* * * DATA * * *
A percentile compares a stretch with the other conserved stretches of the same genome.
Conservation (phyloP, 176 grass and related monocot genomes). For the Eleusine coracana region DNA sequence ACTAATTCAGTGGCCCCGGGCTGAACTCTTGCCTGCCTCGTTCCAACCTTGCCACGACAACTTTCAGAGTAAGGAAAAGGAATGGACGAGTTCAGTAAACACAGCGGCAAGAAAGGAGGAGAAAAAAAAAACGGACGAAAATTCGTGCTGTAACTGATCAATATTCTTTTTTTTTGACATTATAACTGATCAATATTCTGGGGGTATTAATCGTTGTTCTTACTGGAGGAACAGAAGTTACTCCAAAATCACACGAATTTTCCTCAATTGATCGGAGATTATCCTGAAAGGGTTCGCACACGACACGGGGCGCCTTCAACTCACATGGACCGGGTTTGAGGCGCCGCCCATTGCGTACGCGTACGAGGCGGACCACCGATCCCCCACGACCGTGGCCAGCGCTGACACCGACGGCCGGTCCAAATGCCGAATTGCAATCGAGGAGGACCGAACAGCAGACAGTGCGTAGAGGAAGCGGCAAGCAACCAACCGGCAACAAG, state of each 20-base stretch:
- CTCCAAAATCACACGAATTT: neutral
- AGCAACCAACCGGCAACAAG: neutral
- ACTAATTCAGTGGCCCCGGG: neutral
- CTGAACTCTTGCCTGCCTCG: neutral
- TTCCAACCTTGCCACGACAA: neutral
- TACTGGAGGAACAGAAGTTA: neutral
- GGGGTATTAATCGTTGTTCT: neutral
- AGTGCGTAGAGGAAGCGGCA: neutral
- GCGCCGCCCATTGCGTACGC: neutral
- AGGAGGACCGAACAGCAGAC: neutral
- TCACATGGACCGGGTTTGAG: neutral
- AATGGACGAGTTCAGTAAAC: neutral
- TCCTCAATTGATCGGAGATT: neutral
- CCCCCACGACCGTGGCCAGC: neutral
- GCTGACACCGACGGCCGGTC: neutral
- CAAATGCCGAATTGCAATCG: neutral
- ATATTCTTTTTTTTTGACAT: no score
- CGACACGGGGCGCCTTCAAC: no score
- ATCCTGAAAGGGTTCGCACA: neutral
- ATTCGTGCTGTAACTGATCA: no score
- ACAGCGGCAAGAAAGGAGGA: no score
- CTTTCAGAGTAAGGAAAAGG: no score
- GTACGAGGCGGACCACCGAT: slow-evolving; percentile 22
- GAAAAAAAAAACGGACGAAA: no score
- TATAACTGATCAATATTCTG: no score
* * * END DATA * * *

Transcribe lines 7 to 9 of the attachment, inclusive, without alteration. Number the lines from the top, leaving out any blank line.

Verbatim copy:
- TTCCAACCTTGCCACGACAA: neutral
- TACTGGAGGAACAGAAGTTA: neutral
- GGGGTATTAATCGTTGTTCT: neutral